I wasn't originally going to do any more welding since my welding isn't that great. I'd thought of riveting aluminum parts together to make my new air intake but I think it's going to be better if I try welding again. What I need is a mount for the air filter with a mount behind the air filter for a CPU fan then a door in front of the air filter that presses the filter securely into its mount. Keeping the door closed will be a challenge. I'm considering using a simple slide bolt and fitting a spring behind it to keep it closed. I'll have to modify the bolt slightly in order to make it more usable - unless I encounter a better idea!

The plan with the air intake is just to build the intake with the door, fan and filter then attach it securely to the bus but to leave installing the ducting and the power cable until the critters have all been cleared from under the bus.

As the air filter is 6x4 inches, I'll use a 4 inch diameter fan and put a little funnel to concentrate the air flow into a 1.5 inch tube. That will increase the speed of the air and also allow me to use my existing hole saw to make the new hole in the floor for the air ducting. That might not sound too generous but the bus is small and running consistently, this in combination with my extraction fans will reduce interior temperatures down to around the same as outside temperatures in the summer.

Sunday, April 30, 2017

Working wipers

Yes, readers, my wipers are now working albeit with a few caveats.

What was meant to be a quick half a morning job turned into a complete weekend. As mentioned before, the wiper motor that was condemned by the mechanic from work turned out to work. It looks to have a 3 wire connection like that of a Jeep Wrangler. Those connections are fast, slow and park except that it doesn't seem to park. No matter!
I started off by mounting the motor semi horizontally instead of down the hole to the left of the motor. Anyway, it was an all day fight to get this far. It was a case of constant minor adjustments until the system worked.

After I thought I'd finished, the power cables that work my door motor came apart. Those are the same cables that worked perfectly until the mechanic took an interest and adjusted them by adding spade connectors. That took a while to fix.

I ran the wiper off a small 12v battery very successfully. The cables from the console didn't seem to do anything, I didn't have time to check the switch or console wiring today. I suspect I'll have to do more wiper adjustment and replace the wiper switch.

One thing I definitely have to do is to buy a 1/4 to 5/16 bush. The $40 wiper pivot (which I had to modify) has a 1/4 inch bolt connecting the connecting rod to the pivot. It really needs a 5/16 pin but if I put a bush on the bolt, it should work just fine.

It was so nice to see the wiper moving for the first time ever!

Saturday, April 29, 2017

An extremely odd week

This has been a very busy bus related week. I've not had anything stunning enough to be able to write a good blog entry about though. The highlights were...

  • Multiple visits to Radio Shack with their 90% off closing sale. During this I bought a couple of duffers in the form of reed switches that didn't work the way needed and hence the buzzers also purchased were redundant. I bought far more fuse holders and switches than I'll probably use in a lifetime. Then when I went back for more fuses, they'd boxed up their electronics and shipped them to another store, leaving a pair of 5000mah D cell NiMh batteries that looked good value. After I got them home I found they were really repackaged C cells going online for half of Radio Shacks full price. Having said that, they'd be usable in my 4 D cell lantern if I can get another pair.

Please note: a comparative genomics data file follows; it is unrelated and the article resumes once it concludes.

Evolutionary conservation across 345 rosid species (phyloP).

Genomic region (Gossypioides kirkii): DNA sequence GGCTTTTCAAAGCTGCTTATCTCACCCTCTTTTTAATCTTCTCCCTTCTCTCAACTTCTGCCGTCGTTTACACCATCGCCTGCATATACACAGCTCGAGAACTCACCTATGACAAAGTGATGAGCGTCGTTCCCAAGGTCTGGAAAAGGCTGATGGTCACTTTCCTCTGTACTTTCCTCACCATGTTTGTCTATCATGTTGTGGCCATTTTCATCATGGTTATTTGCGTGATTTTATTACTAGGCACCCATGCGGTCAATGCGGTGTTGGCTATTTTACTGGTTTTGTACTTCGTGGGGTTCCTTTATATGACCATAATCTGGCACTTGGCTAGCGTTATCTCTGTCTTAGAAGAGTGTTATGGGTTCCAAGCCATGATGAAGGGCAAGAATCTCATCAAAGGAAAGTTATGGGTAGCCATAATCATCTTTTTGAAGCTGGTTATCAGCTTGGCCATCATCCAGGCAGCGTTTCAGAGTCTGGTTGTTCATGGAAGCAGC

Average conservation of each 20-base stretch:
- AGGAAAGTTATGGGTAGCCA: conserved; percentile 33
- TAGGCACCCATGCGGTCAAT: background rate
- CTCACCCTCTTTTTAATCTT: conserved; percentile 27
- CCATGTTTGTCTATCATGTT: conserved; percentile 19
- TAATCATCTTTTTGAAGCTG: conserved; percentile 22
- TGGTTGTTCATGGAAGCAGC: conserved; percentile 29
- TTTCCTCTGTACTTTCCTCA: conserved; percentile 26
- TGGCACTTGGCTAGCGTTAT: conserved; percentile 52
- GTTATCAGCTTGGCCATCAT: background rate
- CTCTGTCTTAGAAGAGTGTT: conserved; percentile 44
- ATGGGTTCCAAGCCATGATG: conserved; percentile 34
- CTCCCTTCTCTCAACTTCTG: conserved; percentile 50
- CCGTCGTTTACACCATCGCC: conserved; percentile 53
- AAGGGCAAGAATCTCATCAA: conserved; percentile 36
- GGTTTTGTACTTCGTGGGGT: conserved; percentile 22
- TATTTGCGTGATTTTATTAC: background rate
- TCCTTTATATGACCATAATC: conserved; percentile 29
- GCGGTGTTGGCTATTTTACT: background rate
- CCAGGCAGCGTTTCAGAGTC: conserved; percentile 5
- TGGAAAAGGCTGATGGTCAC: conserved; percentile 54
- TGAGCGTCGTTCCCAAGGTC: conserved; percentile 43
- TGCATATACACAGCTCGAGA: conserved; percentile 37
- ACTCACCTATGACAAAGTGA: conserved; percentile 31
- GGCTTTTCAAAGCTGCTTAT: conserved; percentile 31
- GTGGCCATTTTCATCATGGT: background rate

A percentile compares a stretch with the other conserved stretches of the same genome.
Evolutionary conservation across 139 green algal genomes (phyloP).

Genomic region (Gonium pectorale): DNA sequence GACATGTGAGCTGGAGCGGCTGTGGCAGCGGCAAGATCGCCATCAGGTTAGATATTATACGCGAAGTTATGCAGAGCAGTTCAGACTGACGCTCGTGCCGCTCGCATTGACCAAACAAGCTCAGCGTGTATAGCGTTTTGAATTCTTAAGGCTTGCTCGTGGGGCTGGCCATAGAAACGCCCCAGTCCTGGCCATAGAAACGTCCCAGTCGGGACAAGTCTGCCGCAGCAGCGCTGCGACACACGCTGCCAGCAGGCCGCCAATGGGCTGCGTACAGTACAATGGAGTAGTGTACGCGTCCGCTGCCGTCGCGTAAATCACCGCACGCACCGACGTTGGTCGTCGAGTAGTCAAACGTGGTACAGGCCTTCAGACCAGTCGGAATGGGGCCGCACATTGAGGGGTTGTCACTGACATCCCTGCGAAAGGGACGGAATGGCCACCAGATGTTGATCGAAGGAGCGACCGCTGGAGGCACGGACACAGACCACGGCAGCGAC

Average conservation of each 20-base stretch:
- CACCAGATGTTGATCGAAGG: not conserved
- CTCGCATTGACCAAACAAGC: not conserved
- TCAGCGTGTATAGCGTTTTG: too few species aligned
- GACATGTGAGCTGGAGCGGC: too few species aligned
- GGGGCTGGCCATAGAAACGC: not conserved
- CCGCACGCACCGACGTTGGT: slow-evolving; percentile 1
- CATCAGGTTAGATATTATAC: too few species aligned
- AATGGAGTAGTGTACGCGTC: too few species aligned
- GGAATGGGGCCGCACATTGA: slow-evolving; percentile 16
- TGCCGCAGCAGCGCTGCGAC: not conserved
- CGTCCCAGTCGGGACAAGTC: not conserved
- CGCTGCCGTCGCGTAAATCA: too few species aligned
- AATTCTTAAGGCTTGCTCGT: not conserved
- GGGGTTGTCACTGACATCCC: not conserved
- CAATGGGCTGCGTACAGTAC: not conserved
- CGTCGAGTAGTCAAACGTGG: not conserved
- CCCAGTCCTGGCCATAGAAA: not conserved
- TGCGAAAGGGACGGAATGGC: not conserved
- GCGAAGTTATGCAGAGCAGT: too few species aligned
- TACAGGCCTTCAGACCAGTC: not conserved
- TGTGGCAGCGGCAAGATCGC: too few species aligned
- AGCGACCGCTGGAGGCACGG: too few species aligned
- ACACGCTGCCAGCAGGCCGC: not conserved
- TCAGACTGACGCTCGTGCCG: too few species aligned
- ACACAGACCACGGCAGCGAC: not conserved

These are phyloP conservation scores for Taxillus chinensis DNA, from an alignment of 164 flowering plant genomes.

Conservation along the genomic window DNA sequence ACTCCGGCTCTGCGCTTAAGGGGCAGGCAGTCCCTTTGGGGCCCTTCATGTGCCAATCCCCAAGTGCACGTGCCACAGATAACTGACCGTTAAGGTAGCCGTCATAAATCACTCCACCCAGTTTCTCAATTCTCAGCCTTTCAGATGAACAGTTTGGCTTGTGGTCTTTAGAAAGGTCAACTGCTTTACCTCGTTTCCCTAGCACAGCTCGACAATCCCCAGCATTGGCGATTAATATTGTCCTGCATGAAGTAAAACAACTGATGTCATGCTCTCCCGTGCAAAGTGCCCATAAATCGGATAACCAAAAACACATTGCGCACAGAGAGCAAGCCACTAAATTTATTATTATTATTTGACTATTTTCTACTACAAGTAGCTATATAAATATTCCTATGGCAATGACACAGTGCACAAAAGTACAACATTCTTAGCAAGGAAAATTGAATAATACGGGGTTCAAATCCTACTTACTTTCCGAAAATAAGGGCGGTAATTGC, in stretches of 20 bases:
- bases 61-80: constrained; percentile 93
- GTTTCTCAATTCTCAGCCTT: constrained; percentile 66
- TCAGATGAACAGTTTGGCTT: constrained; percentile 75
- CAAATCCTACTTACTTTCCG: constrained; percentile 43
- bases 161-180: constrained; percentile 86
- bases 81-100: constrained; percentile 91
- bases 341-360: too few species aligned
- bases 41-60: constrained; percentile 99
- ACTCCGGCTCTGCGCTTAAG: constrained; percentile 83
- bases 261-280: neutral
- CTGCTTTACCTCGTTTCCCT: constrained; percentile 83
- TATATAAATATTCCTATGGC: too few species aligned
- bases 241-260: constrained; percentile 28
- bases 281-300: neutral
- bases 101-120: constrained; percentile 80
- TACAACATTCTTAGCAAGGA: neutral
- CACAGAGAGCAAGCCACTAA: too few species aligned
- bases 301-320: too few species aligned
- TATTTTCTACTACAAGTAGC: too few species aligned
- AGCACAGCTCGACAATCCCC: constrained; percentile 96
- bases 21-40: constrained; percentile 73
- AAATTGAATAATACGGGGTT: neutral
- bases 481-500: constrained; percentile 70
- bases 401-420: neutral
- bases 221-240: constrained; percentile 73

• A couple of visits to Carolina Fleet that ended up with my buying a used wiper motor for the bus. That turned out not to be such a bargain as it worked only on high speed and intermittent. Then, playing around, I found the old wiper motor that had been condemned by the work mechanic and which had been lying in the dirt and the rain on the ground outside for the past couple of months actually worked when sprayed with WD40 and powered up.
  • Thus far I've been unable to identify where the brake pedal plunger goes and given the black widow bite of a couple of weeks ago, I'm wary of going under the bus to look.
  • Extra connectors for my ammunition box power supply are on their way. Those were ordered via eBay.
  • While I was at Carolina Fleet, I looked at replacement convex mirrors to replace my clouded mirrors. They had none that matched my vehicle so I looked online. eBay was by far the most expensive place with ridiculous prices. I found I could get a pair, which is lucky because both are bad, for less than $20 though shipping was $15. That price can't be beaten by eBay or Amazon.
  • Work (I drive schoolbusses for a living at the moment) offered me a contract for more work starting in August. My current contract expires at the beginning of June. Clearly I'm worth reemploying but given the low $12 an hour pay for a 30 hour week that's not paid during holidays, it's barely worth returning. Basically it's not a good idea to return unless there's nothing better to do. My sole  goal from working for the school district of learning how to drive my motorhome has been accomplished.
Today I started work on the new wiper system. Given that the motor appears to work, I'm using it. The other motor could work but only if I redrill the mounting holes. One might be mistaken for thinking nothing is happening when I sit around, looking at things but in fact I'm working out various ways of doing things using available tools and supplies.